The history of Kargil War actually goes back to the year 1984 when the Siachen Glacier region in Kashmir was an unmarked territory. Both Pakistan and India had not claimed it. The 1949 Karachi Agreement and the 1972 Shimla Agreement did not mention as to which country had the claim over the area. It just stated that CFL (Cease Fire Line) terminated at NJ9482 (map coordinates of Siachen). Since Siachen was a cold and a barren land unfit for habitation, the agreements did not think about the possibility of a dispute that could occur between both the countries over this unclaimed land.
The glacier’s water melts into the Nubra River which in turn falls into the Shyok River. The water of the Shyok River then merges with the Indus River, a site important for both India and Pakistan. China was Pakistan’s ally during that time. Pakistan was the first to see potential of oropolitics (political aspect and use of mountains) in Siachen. Hence, they started building a strategy to achieve it.
In 1970’s and early 1980’s, Pakistan would give permits to mountaineering expeditions on the Siachen glacier. Pakistan had begun to take control over the unclaimed land. This alarmed the Indian Army and Operation Meghdoot was launched on 13th April, 1984 to secure Siachen. The Kumaon regiment of the Indian Army and the Air Force were sent to the glacier. Pakistan as a response deployed it’s troops from the region and India raced it’s way on to the top of Siachen. India had claimed it’s victory over Pakistan by taking control over the Siachen Glacier. This 1984 incident had wounded the ego of the Pakistan Army who were now waiting to take revenge. The Kargil War was a result of the Siachen Incident of 1984.
Thus in 1999 when Pakistan saw a chance, it sent Army troops and Kashmir militants to the capture the Kargil district of Jammu and Kashmir and along the LOC (Line of Control). The Kargil area divided the Ladakh area of India from the north areas of the State. This infiltration was strategically planned during the winters since the Indian Army withdrew its soldiers from the Kargil peak because of extreme cold and harsh conditions.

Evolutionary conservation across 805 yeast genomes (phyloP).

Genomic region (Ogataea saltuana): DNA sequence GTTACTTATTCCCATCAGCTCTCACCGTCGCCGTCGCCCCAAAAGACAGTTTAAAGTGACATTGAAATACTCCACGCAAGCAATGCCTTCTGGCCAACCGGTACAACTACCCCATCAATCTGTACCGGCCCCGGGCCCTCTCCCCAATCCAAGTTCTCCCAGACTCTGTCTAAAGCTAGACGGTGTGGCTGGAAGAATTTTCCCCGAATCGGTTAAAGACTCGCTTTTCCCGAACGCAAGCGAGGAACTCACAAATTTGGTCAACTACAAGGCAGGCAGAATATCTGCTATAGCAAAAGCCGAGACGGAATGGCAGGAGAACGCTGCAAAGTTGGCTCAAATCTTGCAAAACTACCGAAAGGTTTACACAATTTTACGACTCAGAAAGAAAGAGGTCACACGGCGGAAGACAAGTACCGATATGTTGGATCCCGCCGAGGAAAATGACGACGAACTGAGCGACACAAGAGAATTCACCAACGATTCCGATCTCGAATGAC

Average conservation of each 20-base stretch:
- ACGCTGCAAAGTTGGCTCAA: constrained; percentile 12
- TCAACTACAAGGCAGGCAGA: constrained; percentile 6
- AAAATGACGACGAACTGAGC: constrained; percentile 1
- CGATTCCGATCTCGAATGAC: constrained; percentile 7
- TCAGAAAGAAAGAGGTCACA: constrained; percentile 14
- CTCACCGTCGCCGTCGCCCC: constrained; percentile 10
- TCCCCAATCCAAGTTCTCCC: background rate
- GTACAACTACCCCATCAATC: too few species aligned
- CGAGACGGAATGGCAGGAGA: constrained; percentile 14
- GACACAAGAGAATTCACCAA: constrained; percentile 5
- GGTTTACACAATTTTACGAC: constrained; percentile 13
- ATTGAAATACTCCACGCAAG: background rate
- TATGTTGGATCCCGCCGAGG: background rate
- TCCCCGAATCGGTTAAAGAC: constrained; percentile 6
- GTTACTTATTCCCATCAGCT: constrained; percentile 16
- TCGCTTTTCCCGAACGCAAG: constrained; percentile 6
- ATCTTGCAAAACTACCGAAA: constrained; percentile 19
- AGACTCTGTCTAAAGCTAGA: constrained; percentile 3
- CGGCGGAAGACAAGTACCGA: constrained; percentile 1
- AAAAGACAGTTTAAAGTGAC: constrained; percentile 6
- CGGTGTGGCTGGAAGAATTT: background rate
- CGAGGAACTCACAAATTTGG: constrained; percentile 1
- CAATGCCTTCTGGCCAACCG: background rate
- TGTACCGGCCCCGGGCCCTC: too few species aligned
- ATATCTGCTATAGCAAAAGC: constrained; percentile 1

Kargil was targeted partly because it’s vital features and peaks could serve as well prepared defensive posts. It would give any defender or soldier the advantage of a war fortress.
Pakistan was also planning to destroy the supply lines of India namely NH-1 that connected India to Leh, Ladakh and Kashmir. Operation Vijay was immediately launched by the Indian Army to remove the enemy from the Kargil area. Pervez Musharaff, the then Army Chief of Pakistan is said to be the mastermind behind the attack. India used it’s massive army and with the help of the Air Force they were able to push the Pakistani forces back into their territory. After a fierce war of over 60 days, India once again claimed their victory over Pakistan in 1999.
The consequences of the Kargil War were in favor of India. The International Relations of Pakistan with other countries deeply suffered. It is said that during the war, Pakistan Prime Minister went to the US to ask President Clinton for help. But, US had refused to offer Pakistan any help and had instead asked them to withdraw their troops from Kargil. This was also a beginning of a friendly relation between India and US. The Kargil was also India’s first televised war. Hence, India meticulously made use of the media to shape the domestic and international response in it’s favor.
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